Get 20M+ Full-Text Papers For Less Than $1.50/day. Start a 14-Day Trial for You or Your Team.

Learn More →

What's Queer about Race?

What's Queer about Race? South Atlantic Quarterly 106:3, Summer 2007 doi 10.1215/00382876-2007-006 © 2007 Duke University Press 478 Richard Thompson Ford romantic natural settings and vaguely suggestive “candid” poses; intended to convey to the viewer the dewy optimism of love’s first bloom, they customarily involve beaches at sunset, sylvan landscapes, and the couple gazing longingly into each other’s eyes or lounging in precoital bliss.) To the chagrin of our wedding photographer, we insisted on taking ours at a bar, martinis in hand, evoking companionship, we thought, but also insisting on the cosmopolitan and profane side of the erotic—more film noir than romantic comedy. The photos were in black and white, a medium suited to invoke instant nostalgia and to highlight stark contrasts in tone, such as the black bar top and the white cocktail napkins, the reflective gleam of the silver shaker and the light-absorbing matte black of a leather jacket, or the deep chestnut tone of my skin and the almost luminescent blond peach of hers. My friend (let’s call her “Janet”) scrutinized the photos and then remarked, approvingly, “You really are an interracial couple. It’s easy to forget because I know you so well, but looking at this picture. . http://www.deepdyve.com/assets/images/DeepDyve-Logo-lg.png South Atlantic Quarterly Duke University Press

What's Queer about Race?

South Atlantic Quarterly , Volume 106 (3) – Jul 1, 2007

Loading next page...
 
/lp/duke-university-press/what-s-queer-about-race-dzXIfnYnni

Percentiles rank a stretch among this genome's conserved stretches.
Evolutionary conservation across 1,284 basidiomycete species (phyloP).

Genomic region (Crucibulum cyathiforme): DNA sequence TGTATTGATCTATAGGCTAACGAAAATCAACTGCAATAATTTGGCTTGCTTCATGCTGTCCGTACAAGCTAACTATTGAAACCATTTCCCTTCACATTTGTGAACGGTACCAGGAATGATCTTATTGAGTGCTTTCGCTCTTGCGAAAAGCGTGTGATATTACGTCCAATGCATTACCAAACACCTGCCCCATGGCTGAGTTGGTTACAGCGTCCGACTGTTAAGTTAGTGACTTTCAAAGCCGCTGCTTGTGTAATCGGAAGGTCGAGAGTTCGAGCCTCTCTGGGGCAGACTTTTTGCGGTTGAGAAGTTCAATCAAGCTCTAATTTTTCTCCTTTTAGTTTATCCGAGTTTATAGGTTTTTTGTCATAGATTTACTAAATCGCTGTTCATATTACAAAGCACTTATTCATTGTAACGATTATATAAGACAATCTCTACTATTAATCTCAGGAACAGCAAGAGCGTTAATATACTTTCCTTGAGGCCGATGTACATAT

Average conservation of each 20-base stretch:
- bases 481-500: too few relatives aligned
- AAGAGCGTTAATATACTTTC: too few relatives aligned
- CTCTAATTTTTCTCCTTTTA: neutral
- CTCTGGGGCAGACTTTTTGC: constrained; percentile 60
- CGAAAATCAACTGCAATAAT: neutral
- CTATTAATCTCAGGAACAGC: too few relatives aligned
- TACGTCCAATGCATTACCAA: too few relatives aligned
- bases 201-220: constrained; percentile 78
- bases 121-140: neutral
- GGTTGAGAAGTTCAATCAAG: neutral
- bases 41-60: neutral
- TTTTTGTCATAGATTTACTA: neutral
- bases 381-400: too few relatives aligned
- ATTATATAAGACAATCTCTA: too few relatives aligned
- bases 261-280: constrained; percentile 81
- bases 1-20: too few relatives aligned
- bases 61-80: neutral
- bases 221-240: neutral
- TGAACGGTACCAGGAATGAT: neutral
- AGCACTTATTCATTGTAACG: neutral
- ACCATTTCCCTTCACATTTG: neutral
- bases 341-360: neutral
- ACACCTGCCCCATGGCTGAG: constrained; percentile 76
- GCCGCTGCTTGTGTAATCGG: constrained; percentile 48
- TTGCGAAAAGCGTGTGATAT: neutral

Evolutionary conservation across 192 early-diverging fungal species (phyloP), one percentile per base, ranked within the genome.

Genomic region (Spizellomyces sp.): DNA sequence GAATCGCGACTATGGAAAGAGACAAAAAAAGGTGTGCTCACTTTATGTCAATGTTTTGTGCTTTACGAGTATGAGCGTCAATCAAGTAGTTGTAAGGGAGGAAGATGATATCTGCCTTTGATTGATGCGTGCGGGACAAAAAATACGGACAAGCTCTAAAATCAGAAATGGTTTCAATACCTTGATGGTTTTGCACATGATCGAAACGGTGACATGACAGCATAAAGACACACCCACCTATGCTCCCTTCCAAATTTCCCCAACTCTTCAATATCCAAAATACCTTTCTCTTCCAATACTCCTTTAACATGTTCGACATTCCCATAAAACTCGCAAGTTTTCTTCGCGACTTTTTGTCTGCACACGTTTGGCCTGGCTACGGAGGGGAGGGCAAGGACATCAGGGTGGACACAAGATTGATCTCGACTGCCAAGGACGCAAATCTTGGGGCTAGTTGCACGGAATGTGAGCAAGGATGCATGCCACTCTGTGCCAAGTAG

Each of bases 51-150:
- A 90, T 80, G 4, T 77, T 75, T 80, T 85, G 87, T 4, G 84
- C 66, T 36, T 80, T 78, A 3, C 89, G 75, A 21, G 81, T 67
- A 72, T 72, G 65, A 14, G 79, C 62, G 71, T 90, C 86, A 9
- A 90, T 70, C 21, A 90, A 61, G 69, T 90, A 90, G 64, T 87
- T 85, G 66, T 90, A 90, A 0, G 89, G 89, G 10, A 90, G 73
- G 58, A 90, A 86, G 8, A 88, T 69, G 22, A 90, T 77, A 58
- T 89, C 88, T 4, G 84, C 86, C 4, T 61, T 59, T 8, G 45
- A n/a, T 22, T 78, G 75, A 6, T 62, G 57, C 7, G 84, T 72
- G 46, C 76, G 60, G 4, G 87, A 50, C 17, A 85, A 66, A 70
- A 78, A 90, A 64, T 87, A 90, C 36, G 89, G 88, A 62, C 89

References

References for this paper are not available at this time. We will be adding them shortly, thank you for your patience.

Publisher
Duke University Press
Copyright
Copyright 2007 by Duke University Press
ISSN
0038-2876
eISSN
1527-8026
DOI
10.1215/00382876-2007-006
Publisher site
See Article on Publisher Site

Abstract

South Atlantic Quarterly 106:3, Summer 2007 doi 10.1215/00382876-2007-006 © 2007 Duke University Press 478 Richard Thompson Ford romantic natural settings and vaguely suggestive “candid” poses; intended to convey to the viewer the dewy optimism of love’s first bloom, they customarily involve beaches at sunset, sylvan landscapes, and the couple gazing longingly into each other’s eyes or lounging in precoital bliss.) To the chagrin of our wedding photographer, we insisted on taking ours at a bar, martinis in hand, evoking companionship, we thought, but also insisting on the cosmopolitan and profane side of the erotic—more film noir than romantic comedy. The photos were in black and white, a medium suited to invoke instant nostalgia and to highlight stark contrasts in tone, such as the black bar top and the white cocktail napkins, the reflective gleam of the silver shaker and the light-absorbing matte black of a leather jacket, or the deep chestnut tone of my skin and the almost luminescent blond peach of hers. My friend (let’s call her “Janet”) scrutinized the photos and then remarked, approvingly, “You really are an interracial couple. It’s easy to forget because I know you so well, but looking at this picture. .

Journal

South Atlantic QuarterlyDuke University Press

Published: Jul 1, 2007

There are no references for this article.